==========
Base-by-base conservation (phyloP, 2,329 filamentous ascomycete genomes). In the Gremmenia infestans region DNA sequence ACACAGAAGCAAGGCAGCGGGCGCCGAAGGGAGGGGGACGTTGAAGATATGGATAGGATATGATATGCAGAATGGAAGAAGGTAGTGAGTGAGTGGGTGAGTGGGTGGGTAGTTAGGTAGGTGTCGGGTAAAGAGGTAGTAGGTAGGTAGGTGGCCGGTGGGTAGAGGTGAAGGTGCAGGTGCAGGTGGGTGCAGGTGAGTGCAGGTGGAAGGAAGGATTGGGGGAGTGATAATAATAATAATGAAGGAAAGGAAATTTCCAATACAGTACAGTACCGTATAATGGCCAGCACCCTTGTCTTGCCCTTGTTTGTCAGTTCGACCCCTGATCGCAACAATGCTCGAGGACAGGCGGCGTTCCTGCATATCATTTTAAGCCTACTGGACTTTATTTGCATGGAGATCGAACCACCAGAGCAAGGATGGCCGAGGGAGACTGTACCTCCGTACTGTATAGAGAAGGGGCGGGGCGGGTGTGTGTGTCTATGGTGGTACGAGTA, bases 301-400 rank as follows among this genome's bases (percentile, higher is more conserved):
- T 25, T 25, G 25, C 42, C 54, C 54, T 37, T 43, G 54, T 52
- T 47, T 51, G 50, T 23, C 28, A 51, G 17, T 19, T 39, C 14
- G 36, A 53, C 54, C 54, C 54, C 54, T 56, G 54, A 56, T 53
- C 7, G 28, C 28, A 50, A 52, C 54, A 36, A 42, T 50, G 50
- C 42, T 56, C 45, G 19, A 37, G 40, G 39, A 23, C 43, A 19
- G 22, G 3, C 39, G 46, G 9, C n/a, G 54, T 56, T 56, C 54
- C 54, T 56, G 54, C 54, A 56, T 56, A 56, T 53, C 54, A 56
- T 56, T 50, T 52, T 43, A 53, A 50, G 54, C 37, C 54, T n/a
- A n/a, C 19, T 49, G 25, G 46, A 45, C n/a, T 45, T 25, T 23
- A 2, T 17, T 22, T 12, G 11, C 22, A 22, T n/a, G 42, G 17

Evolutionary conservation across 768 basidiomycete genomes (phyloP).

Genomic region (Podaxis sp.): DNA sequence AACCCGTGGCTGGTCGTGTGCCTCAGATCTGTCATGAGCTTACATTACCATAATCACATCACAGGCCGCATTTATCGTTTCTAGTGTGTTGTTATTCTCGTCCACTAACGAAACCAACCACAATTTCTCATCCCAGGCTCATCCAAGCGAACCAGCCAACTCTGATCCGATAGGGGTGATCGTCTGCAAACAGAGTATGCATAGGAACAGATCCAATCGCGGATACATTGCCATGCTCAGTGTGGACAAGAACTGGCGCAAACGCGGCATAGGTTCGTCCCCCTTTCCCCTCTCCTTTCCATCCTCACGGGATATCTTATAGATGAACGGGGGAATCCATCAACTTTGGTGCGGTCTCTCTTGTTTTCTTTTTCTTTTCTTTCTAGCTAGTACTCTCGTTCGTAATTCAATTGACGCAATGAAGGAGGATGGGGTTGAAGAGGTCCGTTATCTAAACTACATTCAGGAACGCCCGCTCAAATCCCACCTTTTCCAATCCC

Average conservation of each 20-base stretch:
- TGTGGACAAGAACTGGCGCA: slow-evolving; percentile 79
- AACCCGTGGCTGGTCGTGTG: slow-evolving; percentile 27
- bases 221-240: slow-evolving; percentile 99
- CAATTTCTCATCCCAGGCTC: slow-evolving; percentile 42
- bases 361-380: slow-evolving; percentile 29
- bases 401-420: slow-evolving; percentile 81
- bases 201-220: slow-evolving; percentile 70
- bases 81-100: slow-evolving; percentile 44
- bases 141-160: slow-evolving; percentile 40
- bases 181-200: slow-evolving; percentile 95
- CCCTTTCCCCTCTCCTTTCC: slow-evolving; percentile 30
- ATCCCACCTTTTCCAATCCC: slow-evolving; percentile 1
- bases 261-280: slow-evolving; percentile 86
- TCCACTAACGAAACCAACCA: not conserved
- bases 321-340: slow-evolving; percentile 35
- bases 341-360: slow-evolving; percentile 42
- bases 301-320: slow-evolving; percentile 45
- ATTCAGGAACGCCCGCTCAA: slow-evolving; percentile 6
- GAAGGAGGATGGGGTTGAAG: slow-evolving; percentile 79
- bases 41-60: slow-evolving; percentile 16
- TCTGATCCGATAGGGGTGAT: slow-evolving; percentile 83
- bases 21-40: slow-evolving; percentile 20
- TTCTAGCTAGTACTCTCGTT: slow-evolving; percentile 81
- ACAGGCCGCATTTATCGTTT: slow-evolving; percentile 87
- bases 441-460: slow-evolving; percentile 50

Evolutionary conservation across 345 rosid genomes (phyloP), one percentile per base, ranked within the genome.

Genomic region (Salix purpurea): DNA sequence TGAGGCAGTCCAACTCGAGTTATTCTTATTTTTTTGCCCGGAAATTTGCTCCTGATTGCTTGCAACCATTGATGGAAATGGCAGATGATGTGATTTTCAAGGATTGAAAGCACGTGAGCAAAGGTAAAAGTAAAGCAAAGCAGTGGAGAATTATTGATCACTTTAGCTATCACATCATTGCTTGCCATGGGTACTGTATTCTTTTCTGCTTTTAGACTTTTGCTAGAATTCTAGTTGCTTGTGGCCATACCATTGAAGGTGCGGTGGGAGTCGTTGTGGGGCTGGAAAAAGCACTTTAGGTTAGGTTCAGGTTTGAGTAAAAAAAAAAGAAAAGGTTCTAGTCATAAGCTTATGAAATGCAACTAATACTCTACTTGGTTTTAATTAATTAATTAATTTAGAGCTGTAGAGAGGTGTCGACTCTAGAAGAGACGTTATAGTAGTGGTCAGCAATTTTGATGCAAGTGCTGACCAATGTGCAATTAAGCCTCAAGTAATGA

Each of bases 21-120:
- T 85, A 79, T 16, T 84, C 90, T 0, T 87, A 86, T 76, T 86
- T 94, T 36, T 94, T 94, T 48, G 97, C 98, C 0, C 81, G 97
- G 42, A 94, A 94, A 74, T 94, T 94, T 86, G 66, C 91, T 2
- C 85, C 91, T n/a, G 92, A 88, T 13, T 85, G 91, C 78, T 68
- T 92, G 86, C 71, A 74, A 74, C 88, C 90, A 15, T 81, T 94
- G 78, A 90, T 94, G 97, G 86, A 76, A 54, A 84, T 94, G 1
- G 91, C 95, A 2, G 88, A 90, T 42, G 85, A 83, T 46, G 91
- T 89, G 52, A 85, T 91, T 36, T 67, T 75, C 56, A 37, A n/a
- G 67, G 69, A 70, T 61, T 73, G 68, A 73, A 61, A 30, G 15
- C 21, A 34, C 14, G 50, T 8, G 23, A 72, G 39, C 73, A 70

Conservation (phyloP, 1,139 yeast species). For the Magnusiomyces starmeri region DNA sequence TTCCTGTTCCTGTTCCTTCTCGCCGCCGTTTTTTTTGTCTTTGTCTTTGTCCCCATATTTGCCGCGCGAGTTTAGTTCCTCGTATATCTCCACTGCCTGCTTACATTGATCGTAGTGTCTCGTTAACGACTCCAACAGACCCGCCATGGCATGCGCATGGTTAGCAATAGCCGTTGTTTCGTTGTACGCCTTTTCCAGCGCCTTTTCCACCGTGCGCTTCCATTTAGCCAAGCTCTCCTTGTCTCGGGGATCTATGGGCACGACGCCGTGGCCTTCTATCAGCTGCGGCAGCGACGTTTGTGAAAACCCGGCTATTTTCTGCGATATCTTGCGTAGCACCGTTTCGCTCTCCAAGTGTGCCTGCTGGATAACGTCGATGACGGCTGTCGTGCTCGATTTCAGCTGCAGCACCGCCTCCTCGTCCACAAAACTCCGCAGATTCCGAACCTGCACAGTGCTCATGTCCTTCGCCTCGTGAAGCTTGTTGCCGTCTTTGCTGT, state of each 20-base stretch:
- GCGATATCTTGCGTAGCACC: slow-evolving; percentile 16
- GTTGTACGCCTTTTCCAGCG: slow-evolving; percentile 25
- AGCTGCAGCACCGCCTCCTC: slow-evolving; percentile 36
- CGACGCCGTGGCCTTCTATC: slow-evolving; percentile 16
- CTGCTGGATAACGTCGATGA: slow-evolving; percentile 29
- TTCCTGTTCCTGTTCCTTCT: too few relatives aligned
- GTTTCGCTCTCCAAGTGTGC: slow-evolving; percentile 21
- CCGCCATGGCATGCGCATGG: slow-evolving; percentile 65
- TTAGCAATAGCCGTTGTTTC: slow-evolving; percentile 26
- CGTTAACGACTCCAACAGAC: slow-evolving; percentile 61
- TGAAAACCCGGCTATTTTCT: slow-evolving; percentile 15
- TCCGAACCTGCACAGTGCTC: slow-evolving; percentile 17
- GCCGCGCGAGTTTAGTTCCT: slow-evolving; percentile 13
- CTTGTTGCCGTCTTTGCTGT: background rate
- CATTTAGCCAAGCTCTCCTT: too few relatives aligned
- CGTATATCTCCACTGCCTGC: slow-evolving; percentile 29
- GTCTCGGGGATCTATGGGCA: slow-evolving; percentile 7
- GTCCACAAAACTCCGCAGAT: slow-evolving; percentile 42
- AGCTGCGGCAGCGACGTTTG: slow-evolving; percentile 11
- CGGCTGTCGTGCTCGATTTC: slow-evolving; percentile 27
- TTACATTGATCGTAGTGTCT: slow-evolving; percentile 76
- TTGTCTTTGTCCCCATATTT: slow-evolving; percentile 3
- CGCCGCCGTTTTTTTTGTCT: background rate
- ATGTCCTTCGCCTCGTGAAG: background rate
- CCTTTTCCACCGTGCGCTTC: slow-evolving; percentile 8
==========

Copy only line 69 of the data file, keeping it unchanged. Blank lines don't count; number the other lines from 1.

- CGTATATCTCCACTGCCTGC: slow-evolving; percentile 29